On 30 June 1944, two stamps were issued to commemorate the tercentenary of the death of brother Mícheál Ó Cléirigh, co-author of the Annals of the Four Masters. The stamps, originally, were issued as commemoratives. After issuance, they became part of the definitives series, replacing the 1/2d and 1 s "Sword of Light" stamps. They remained in use until superseded by the Gerl definitives, in 1969. Mícheál Ó Cléirigh
The stamps depict Ó Cléirigh at his desk enclosed by the "e" of Eire in the style of illuminated miniatures. The manuscript which he is writing is titled "Annala." The caption in Irish Gaelic "Do chum glóire Dé agus onóra na hÉireann" means To the Glory of God and the Honor of Ireland.
Mícheál Ó Cléirigh was born and educated in Ireland. He studied Irish history and literature before he entered the Franciscan Irish College of Saint Anthony in Louvain (currently in Belgium). Together with fellow scholars, brother Mícheál Ó Cléirigh returned to Ireland to collect and transcribe Irish manuscripts. In 1632, they began to assemble a set of Irish annals. The Annals are a chronicle of Irish history from A.M. 2242 (Great Flood) to A.D. 1616 and contain records under successive years of the deaths of kings and other prominent persons, both ecclesiastical and lay, along with accounts of battles, plagues, etc. They end with the death of Hugh O'Neill, earl of Tyrone, in 1616.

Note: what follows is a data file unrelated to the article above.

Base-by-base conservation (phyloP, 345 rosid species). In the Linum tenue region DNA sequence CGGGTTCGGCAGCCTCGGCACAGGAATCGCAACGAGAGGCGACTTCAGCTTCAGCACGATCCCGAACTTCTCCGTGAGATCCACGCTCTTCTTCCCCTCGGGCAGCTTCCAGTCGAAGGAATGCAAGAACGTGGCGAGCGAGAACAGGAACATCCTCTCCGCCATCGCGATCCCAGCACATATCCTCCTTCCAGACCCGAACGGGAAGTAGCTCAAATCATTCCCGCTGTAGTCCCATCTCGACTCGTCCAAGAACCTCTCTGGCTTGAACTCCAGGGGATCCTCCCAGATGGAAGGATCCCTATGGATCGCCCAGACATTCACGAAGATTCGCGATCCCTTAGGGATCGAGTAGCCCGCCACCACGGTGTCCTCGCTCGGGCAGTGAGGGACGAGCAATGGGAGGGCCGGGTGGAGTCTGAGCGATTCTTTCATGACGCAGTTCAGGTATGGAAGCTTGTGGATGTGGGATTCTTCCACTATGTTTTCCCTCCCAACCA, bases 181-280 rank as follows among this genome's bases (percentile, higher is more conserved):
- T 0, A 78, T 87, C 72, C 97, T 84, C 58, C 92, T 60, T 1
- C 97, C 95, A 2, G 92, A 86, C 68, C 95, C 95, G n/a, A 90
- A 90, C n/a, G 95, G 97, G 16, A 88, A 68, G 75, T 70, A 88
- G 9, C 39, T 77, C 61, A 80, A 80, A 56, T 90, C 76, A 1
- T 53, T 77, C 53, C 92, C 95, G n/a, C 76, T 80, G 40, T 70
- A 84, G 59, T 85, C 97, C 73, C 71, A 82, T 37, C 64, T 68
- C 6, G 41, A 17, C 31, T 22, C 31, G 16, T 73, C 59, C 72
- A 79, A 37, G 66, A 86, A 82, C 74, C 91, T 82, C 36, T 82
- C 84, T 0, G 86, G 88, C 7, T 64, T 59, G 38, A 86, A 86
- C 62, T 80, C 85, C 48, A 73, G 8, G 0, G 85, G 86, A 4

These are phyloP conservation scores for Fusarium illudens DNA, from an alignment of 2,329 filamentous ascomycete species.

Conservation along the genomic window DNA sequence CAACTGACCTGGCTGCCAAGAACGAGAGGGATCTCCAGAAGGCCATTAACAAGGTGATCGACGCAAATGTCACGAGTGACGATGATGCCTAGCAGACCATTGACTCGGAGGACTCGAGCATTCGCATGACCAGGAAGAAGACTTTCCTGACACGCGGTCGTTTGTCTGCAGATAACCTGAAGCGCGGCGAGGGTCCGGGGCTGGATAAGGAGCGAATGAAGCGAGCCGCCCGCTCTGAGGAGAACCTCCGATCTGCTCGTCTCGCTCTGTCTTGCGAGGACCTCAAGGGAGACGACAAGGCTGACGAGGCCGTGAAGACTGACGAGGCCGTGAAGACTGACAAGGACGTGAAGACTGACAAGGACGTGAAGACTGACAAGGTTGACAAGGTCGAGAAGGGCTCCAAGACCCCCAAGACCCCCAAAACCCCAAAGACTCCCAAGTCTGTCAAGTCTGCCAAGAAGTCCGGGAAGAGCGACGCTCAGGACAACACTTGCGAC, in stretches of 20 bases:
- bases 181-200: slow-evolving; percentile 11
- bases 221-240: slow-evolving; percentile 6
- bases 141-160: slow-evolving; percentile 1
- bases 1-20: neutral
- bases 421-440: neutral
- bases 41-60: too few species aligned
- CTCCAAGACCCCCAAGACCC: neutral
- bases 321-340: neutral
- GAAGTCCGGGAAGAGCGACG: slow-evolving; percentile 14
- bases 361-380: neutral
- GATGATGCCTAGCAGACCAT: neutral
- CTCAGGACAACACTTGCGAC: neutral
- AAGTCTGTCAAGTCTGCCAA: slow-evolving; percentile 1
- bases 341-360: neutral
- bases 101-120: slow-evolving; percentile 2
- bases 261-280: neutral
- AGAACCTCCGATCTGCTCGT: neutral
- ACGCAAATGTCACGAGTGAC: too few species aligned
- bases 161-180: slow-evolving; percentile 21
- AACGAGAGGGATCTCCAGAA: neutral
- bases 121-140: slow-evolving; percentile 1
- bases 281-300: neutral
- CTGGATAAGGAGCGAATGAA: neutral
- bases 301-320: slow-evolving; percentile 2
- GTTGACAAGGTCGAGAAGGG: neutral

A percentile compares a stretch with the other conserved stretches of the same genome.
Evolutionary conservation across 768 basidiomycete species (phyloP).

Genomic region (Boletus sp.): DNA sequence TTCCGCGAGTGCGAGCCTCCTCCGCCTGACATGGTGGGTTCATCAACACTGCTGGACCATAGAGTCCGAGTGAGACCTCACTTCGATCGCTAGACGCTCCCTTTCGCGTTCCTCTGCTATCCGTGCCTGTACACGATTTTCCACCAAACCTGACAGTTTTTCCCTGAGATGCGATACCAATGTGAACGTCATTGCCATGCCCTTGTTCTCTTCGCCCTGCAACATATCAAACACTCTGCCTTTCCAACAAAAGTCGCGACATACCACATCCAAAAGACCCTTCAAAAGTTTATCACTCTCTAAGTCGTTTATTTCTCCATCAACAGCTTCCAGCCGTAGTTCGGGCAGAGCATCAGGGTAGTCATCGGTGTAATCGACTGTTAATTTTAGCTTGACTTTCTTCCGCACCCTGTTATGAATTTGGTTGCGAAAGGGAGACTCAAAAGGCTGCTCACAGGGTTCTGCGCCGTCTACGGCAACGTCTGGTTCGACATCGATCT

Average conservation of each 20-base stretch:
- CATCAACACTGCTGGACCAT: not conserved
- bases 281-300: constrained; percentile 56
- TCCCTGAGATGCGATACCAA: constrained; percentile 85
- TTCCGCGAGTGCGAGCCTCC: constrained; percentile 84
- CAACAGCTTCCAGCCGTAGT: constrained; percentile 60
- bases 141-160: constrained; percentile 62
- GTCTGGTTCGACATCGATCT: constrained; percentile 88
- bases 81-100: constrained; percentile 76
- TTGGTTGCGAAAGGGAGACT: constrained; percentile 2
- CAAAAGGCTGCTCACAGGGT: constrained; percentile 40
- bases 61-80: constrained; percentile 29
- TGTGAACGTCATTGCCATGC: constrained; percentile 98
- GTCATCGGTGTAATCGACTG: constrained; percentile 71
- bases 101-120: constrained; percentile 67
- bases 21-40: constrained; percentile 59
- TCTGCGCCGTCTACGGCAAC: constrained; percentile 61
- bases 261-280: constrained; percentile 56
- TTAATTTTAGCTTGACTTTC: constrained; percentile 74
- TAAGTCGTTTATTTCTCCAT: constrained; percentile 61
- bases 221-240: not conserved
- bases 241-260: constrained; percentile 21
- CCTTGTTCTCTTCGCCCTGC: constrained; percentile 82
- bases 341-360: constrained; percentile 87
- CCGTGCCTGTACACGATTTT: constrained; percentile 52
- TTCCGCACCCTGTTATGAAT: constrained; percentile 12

The work took four years to compile and was known as Annála Ríoghachta Éireann (Annals of the Kingdom of Ireland), or Annals of the Four Masters. The four masters refer to four of the scholars, including brother Mícheál Ó Cléirigh. Among his further works is a glossary that was printed during his lifetime, in 1643. Mícheál Ó Cléirigh returned to Louvain, where he died around 1643.
The stamps have the watermark sideways: seen from the front, the "e" reads from top to bottom with the top pointing to the right. In 1946, booklets were issued with panes of six of the 1/2d stamps from this issue. These had the watermark both sideways and sideways inverted (the "e" reads from bottom to top with the top pointing to the left) in the normal course of printing). I am not 100 percent sure the left stamp has the sideways watermark
Both stamps exist with sideways inverted watermark from counter sheets. The 1 s stamp with sideways inverted watermark, only, originates from counter sheets.